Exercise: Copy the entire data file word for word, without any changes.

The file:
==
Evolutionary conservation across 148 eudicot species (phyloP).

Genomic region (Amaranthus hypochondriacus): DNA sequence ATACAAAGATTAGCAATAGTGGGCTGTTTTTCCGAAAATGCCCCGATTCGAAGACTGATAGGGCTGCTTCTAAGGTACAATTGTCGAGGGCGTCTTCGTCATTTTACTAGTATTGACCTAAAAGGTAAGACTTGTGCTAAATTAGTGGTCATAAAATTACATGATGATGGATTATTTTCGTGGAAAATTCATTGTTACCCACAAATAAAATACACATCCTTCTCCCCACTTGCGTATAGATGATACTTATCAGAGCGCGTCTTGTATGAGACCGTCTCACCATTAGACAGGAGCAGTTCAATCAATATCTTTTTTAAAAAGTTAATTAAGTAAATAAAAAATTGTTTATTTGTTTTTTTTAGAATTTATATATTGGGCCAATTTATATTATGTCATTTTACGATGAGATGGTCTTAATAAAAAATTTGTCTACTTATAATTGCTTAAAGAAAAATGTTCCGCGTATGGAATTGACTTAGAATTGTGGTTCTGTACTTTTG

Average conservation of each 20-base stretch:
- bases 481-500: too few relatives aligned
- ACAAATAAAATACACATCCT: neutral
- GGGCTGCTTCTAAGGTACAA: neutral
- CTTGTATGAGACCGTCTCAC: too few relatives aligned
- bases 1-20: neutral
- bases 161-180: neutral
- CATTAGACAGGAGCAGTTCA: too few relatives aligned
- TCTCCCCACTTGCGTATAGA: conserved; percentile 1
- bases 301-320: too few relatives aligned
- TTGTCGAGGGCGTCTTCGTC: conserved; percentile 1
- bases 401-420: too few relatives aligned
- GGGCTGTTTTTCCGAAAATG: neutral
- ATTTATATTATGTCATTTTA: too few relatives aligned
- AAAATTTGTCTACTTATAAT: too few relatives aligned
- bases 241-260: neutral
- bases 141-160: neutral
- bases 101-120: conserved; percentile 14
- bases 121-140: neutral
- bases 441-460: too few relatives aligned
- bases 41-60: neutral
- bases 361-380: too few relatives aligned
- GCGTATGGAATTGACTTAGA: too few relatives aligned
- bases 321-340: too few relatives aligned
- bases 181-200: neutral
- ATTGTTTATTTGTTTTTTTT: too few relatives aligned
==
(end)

Evolutionary conservation across 148 eudicot species (phyloP).

Genomic region (Amaranthus hypochondriacus): DNA sequence ATACAAAGATTAGCAATAGTGGGCTGTTTTTCCGAAAATGCCCCGATTCGAAGACTGATAGGGCTGCTTCTAAGGTACAATTGTCGAGGGCGTCTTCGTCATTTTACTAGTATTGACCTAAAAGGTAAGACTTGTGCTAAATTAGTGGTCATAAAATTACATGATGATGGATTATTTTCGTGGAAAATTCATTGTTACCCACAAATAAAATACACATCCTTCTCCCCACTTGCGTATAGATGATACTTATCAGAGCGCGTCTTGTATGAGACCGTCTCACCATTAGACAGGAGCAGTTCAATCAATATCTTTTTTAAAAAGTTAATTAAGTAAATAAAAAATTGTTTATTTGTTTTTTTTAGAATTTATATATTGGGCCAATTTATATTATGTCATTTTACGATGAGATGGTCTTAATAAAAAATTTGTCTACTTATAATTGCTTAAAGAAAAATGTTCCGCGTATGGAATTGACTTAGAATTGTGGTTCTGTACTTTTG

Average conservation of each 20-base stretch:
- bases 481-500: too few relatives aligned
- ACAAATAAAATACACATCCT: neutral
- GGGCTGCTTCTAAGGTACAA: neutral
- CTTGTATGAGACCGTCTCAC: too few relatives aligned
- bases 1-20: neutral
- bases 161-180: neutral
- CATTAGACAGGAGCAGTTCA: too few relatives aligned
- TCTCCCCACTTGCGTATAGA: conserved; percentile 1
- bases 301-320: too few relatives aligned
- TTGTCGAGGGCGTCTTCGTC: conserved; percentile 1
- bases 401-420: too few relatives aligned
- GGGCTGTTTTTCCGAAAATG: neutral
- ATTTATATTATGTCATTTTA: too few relatives aligned
- AAAATTTGTCTACTTATAAT: too few relatives aligned
- bases 241-260: neutral
- bases 141-160: neutral
- bases 101-120: conserved; percentile 14
- bases 121-140: neutral
- bases 441-460: too few relatives aligned
- bases 41-60: neutral
- bases 361-380: too few relatives aligned
- GCGTATGGAATTGACTTAGA: too few relatives aligned
- bases 321-340: too few relatives aligned
- bases 181-200: neutral
- ATTGTTTATTTGTTTTTTTT: too few relatives aligned